Nouns have two plural forms, partitive and non-partitive. In the partitive form, the individuals are emphasized; in the non-partitive form, the group is emphasized. This is analogous to the distinction between "persons" and "people" in English; "persons" is the partitive form. Both plurals are formed by prefixing ‌'i to the stem and doubling the first vowel of the stem. However, in the partitive form, a glottal stop is inserted between the double vowels. The partitive plural of nouns whose first root vowel is eu is irregular: the vowel becomes e'eu rather than eu'eu. For example, the partitive plural of řeu'ad "forked tree branch" is ‌'iře'eu'ad.

‌'Iri'ixlu'e sjautžinab zjatlhabiitjatlh. "The people threw the javelin." (i.e. they each threw it in turn, individually.)

‌'Iriixlu'a sjautžinab zjatlhabiigzjatlh. "The people threw the javelin." (i.e. they all picked it up together and threw it.)

Despite these forms, the concept of pluralization in 'ižiitsigh varies somewhat from that of English. There are no agreement markers for plural forms, and the non-partitive form is quite similar in use to the phrase "a group of [plural noun]" in English. It could be argued that the plural forms are actually derivational. This is supported by the fact that some nouns actually change gender class when they are pluralized, as rixlu "person" does above. In the singular and partitive plural, it is in Class 5, which it shares with rugs and trees; in the non-partitive plural, it is a Class 6 noun, in the same category as words, water, and lizards.


'ižiitsigh is an ergative language; the agent of an intransitive verb and the patient of a transitive verb take the same case. However, nouns in the subject role of many transitive verbs take a third "passive" case. In addition, there are oblique (indirect object or recipient) and instrumental cases. For nouns that are arguments of a verb phrase at the head of a sentence, the case inflections are as follows:

  • absolutive -0
  • ergative -b
  • passive -x
  • benefactive -lh
  • instrumental -k
  • inessive -sj
  • allative -m
  • ablative -gh

Use of the Passive Case

The passive case is used for nouns representing things that are an active force in creating the action described by the verb, but do not act under their own volition. For example, in the sentence ‌'ire'ezjedjax 'euzjeutraza'atlh "Arrows have hit him", ‌'ire'ezedj "arrows" is in the passive case. The passive is also used with intransitives, as in tegšerex 'ezjegheuzi'utj "The rug slipped". As a general rule, use the passive case whenever the subject of a sentence is inanimate.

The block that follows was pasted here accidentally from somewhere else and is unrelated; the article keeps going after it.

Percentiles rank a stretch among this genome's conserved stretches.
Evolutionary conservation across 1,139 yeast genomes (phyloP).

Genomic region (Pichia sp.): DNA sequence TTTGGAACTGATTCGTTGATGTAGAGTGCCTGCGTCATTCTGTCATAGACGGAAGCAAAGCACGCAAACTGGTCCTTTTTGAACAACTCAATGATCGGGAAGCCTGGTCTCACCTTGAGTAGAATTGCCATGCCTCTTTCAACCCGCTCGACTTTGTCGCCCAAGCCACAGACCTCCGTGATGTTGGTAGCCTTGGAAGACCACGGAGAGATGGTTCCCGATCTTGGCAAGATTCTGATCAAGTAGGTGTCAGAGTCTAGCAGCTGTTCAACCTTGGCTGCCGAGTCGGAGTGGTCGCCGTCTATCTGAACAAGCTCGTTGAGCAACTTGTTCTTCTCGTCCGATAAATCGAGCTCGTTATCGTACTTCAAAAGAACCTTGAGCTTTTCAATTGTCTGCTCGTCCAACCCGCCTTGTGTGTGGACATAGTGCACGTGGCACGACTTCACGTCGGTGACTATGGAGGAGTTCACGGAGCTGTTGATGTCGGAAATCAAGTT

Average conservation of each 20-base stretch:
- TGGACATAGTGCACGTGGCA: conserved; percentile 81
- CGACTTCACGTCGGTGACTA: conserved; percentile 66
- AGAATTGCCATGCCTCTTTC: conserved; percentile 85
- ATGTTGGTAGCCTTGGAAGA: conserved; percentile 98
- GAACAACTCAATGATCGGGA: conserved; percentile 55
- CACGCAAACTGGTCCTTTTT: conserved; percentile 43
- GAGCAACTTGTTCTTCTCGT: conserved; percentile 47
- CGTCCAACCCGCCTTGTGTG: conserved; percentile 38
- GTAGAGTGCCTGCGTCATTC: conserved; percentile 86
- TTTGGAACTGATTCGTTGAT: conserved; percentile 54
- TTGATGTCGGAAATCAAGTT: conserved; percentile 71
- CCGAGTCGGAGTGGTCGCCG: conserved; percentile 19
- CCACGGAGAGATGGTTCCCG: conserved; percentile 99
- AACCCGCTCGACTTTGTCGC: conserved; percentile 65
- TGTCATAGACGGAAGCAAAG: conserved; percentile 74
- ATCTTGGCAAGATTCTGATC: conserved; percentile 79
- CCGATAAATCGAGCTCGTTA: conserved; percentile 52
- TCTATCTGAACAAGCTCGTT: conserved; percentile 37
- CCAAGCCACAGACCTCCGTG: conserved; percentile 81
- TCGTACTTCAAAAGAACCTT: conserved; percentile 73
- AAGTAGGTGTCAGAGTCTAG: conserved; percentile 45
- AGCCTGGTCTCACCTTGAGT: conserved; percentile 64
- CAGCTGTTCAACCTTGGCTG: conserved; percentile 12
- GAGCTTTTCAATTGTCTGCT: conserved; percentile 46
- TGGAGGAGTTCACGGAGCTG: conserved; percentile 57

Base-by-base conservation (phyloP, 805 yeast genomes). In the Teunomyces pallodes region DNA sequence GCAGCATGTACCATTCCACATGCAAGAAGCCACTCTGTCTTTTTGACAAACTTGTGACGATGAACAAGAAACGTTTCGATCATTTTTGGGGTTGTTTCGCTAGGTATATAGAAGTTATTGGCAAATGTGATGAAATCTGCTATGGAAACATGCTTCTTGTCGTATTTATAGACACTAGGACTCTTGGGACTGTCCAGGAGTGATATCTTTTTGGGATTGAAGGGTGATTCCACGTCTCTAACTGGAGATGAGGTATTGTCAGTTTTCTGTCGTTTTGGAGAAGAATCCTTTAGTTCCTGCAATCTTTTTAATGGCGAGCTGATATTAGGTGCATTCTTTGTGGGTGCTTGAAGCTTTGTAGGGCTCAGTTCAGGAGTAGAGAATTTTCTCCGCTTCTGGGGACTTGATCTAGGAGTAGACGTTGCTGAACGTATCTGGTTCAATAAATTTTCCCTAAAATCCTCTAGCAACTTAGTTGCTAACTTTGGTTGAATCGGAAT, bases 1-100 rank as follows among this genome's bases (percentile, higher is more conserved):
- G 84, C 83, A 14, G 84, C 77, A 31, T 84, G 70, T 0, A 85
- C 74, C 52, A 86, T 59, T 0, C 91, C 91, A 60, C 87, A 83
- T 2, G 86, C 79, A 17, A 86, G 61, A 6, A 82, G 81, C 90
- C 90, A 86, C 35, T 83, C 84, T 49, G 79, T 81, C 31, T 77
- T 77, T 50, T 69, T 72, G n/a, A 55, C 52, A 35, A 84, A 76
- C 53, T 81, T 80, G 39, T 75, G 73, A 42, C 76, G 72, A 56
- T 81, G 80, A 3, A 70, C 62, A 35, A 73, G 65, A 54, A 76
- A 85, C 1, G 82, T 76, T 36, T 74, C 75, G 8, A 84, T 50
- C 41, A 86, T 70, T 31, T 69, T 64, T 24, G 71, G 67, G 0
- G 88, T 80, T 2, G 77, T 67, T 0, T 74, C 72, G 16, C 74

Nouns Modifying Nouns

Whereas English and most other languages have just a few ways of expressing the possessive or genitive, 'ižiitsigh has many noun cases for such ideas that express the precise relationship between the things involved.

  • zjumige Biteuras "Peter's picture" (he owns it)
  • zjumige Biteuran "Peter's picture" (he drew it)
  • zjumige Biteuradj "Peter's picture" (the picture is of Peter)
  • zjumige Biteunar "Peter's picture" (he has it, but doesn't own it)
  • meuřauši Biteurau "Peter's mother" (he calls her "mother")
  • meuřauši Biteuzir "Peter's mother" (she gave birth to him)
  • tegnige Biteurasj "Peter's arm" (the arm is part of him)
  • tegnige Biteuzanir "Peter's arm" (a metaphorical reference to something that serves Peter as though it were his arm, but is not an arm or part of him)

Possessive affixes

In addition to the noun-modifying forms, there are pronominal affixes that allow the expression of possession by first, second, or third persons.

  • 1st person singular -ni-
  • 1st person plural -nsi-
  • 2nd person singular -ri-
  • 2nd person plural -lsi
  • 3rd person Class 1 -tlhi-
  • 3rd person Class 2 -sji-
  • 3rd person Class 3 -bli-
  • 3rd person Class 4 -hi-
  • 3rd person Class 5 -tji-
  • 3rd person Class 6 -gzji-
  • 3rd person Class 7 -di-
  • 3rd person Class 8 -gi-